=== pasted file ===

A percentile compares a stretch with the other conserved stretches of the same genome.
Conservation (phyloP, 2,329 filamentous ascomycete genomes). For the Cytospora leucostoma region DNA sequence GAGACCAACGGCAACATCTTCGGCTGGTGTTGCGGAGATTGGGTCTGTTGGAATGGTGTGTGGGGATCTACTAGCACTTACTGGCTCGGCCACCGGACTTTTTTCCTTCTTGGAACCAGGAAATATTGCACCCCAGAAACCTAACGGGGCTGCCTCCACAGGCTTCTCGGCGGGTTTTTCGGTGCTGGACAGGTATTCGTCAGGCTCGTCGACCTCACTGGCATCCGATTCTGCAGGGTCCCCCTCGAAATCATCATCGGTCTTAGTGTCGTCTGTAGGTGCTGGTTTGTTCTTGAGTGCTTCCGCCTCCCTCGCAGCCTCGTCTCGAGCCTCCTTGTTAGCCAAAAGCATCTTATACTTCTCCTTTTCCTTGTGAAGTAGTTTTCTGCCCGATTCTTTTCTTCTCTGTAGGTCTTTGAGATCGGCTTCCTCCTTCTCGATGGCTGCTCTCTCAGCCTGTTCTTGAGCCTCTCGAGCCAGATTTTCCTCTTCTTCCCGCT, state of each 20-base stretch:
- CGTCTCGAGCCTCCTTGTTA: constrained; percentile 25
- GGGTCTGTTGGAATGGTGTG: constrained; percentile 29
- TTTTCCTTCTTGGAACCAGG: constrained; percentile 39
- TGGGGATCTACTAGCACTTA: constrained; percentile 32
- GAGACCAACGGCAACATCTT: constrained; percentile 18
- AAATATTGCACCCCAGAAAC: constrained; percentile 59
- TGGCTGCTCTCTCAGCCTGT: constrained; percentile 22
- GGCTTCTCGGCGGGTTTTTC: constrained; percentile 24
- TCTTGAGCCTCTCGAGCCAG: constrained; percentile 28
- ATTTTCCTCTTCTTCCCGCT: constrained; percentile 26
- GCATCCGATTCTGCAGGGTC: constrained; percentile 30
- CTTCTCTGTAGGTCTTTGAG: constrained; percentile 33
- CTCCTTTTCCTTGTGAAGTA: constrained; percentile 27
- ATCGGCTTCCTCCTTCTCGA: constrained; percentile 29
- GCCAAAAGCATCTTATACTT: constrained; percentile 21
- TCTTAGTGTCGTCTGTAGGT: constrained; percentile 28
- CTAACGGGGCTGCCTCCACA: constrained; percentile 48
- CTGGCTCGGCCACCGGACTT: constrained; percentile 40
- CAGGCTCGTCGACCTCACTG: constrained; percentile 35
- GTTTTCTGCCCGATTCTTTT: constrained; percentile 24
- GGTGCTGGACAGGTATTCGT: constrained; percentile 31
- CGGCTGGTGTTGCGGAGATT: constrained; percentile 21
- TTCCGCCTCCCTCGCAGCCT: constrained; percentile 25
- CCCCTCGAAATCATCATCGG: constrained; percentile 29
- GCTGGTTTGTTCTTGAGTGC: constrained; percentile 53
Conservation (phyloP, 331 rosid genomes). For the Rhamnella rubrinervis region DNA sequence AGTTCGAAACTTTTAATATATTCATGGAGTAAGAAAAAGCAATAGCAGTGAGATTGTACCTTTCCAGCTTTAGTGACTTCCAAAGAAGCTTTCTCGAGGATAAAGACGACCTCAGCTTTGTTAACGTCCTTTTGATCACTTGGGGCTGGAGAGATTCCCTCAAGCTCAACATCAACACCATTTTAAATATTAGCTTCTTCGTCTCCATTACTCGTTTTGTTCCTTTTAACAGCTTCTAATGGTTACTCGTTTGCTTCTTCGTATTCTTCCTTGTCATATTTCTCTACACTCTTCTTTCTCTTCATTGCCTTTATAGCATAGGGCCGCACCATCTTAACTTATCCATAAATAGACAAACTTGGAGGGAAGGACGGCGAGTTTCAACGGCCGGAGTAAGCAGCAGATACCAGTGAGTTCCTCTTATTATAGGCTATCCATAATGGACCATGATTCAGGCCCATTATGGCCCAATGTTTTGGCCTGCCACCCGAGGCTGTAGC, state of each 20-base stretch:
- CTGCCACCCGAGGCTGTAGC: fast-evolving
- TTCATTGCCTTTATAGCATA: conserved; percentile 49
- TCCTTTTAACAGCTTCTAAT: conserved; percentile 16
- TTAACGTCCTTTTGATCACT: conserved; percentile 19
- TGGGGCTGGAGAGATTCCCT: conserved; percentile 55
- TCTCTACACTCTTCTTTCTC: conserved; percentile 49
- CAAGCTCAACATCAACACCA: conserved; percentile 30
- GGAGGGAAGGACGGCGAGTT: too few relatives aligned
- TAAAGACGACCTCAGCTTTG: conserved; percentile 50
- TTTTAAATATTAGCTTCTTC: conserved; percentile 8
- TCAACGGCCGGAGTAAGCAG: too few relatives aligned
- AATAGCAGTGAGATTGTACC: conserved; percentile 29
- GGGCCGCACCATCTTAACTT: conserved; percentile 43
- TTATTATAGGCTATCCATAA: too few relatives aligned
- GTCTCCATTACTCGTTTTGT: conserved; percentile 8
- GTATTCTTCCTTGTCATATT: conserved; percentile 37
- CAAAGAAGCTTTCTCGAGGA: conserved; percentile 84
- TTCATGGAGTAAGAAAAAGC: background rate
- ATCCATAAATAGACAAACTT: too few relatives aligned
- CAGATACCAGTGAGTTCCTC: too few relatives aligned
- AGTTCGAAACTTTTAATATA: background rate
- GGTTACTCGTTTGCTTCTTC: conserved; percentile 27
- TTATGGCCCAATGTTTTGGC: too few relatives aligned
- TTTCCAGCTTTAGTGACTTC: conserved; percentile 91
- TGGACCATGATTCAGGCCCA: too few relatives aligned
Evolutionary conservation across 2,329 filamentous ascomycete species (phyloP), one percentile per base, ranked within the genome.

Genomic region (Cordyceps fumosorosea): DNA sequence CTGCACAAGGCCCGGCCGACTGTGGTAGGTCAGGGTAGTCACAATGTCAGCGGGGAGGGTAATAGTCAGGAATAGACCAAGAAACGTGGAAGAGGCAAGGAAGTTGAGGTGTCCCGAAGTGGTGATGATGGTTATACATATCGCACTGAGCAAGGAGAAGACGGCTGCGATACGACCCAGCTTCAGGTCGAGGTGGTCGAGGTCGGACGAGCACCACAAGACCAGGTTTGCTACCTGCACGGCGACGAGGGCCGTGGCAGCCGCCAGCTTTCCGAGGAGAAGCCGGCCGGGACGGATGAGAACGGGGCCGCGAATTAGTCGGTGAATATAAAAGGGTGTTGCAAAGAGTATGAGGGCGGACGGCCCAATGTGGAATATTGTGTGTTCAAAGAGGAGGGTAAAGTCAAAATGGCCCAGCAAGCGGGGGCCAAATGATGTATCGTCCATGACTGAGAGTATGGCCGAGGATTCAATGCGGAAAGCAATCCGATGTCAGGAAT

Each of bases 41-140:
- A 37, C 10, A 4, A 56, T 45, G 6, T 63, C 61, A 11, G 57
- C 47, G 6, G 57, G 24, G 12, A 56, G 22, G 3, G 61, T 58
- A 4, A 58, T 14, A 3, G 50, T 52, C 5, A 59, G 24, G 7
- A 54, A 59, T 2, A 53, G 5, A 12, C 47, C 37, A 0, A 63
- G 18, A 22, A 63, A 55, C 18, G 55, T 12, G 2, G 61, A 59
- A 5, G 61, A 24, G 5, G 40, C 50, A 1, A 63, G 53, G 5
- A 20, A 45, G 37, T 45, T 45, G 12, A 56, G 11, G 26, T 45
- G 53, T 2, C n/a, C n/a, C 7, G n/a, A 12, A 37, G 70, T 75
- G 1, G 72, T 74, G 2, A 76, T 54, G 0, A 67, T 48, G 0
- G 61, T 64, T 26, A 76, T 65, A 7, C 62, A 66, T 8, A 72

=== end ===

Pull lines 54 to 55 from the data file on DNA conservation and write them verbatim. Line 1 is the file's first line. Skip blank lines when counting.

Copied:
Evolutionary conservation across 2,329 filamentous ascomycete species (phyloP), one percentile per base, ranked within the genome.

Genomic region (Cordyceps fumosorosea): DNA sequence CTGCACAAGGCCCGGCCGACTGTGGTAGGTCAGGGTAGTCACAATGTCAGCGGGGAGGGTAATAGTCAGGAATAGACCAAGAAACGTGGAAGAGGCAAGGAAGTTGAGGTGTCCCGAAGTGGTGATGATGGTTATACATATCGCACTGAGCAAGGAGAAGACGGCTGCGATACGACCCAGCTTCAGGTCGAGGTGGTCGAGGTCGGACGAGCACCACAAGACCAGGTTTGCTACCTGCACGGCGACGAGGGCCGTGGCAGCCGCCAGCTTTCCGAGGAGAAGCCGGCCGGGACGGATGAGAACGGGGCCGCGAATTAGTCGGTGAATATAAAAGGGTGTTGCAAAGAGTATGAGGGCGGACGGCCCAATGTGGAATATTGTGTGTTCAAAGAGGAGGGTAAAGTCAAAATGGCCCAGCAAGCGGGGGCCAAATGATGTATCGTCCATGACTGAGAGTATGGCCGAGGATTCAATGCGGAAAGCAATCCGATGTCAGGAAT